Carolina Herrera has filed a lawsuit against Oscar de la Renta in the Supreme Court of New York in an attempt to delay the fashion house from hiring Laura Kim — a former employee of the Herrera fashion house — until April 2017.
The lawsuit claims that the hiring of Laura Kim, by de la Renta, is a breach of the six-month non-compete clause in the contract that Kim signed when starting work at the Herrera fashion house. ('Non-compete clause' - which pretty much is what it says it is: a clause that forms part of a contractual agreement between two parties, under which one party - usually an employee - agrees not to enter into or start a similar profession or trade in competition against another party - usually the employer, for a reasonable period of time).
According to the lawsuit, Kim was a vice president at Herrera when she was offered the role of creative director at the label by CEO Francois Kress. Kim turned down the $1 million role, reportedly on the grounds that Herrera herself was not aware that she had been offered the position, therefore meaning that Kim would not have complete creative control. The suit says that “Kim made it known to CH that she wanted to be creative director, in effect displacing Carolina Herrera herself.” When that move failed, Kim left for the creative designer job at Oscar de la Renta in September, following the sudden departure of the label's English-born helmer Peter Copping in July.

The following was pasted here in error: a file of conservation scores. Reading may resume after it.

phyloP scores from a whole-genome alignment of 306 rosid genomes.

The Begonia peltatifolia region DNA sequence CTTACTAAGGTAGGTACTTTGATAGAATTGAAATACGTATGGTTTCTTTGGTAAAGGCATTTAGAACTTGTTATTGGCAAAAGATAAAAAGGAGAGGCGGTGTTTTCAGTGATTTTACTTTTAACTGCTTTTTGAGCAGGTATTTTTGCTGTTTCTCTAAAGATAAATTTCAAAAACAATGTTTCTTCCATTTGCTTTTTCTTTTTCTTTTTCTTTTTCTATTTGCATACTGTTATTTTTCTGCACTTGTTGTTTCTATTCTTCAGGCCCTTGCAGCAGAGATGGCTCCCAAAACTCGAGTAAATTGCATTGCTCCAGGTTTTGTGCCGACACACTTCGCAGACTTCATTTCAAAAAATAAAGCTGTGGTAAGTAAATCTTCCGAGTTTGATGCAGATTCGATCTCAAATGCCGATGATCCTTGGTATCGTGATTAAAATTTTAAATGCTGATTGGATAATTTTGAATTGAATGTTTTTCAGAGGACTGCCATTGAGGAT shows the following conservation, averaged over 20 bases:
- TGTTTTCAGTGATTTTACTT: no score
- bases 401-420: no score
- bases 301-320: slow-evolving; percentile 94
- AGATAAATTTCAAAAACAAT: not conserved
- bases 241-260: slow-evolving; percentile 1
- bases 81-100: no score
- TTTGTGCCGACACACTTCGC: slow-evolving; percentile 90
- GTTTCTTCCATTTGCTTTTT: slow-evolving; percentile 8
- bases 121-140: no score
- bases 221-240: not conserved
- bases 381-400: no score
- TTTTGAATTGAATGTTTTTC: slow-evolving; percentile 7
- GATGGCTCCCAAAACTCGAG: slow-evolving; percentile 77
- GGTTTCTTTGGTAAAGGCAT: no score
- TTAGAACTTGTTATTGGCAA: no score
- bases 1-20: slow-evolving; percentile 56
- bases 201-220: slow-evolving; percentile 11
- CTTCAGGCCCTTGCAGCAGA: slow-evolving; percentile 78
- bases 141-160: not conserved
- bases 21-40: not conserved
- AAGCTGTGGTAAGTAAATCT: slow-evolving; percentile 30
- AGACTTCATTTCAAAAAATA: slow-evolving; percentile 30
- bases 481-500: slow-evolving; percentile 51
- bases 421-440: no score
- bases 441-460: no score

The role is ultimately a return to the label for Kim, who previously worked at the brand for 12 years, before leaving in January for Herrera.
As Pagesix reports the lawsuit calls Kim a “unique employee” who was is “very adept at creating designs that are what commercial clients are interested in stocking in their stores...her Resort 2016 collection for Carolina Herrera was the company’s “most commercially successful ever in its 35 year history,” The suit goes on to say "that since Kim’s departure Carolina Herrera has lost business with the luxury department store Bergdorf Goodman and its fall collection was a flop."
WWD reports that the courts have granted Carolina Herrera "a temporary restraining order that upholds the non-compete agreement," originally signed between the Herrera fashion house and the former senior designer."
Kim’s lawyers say the non-complete clause is unenforceable, alleging that she was pushed out of the company.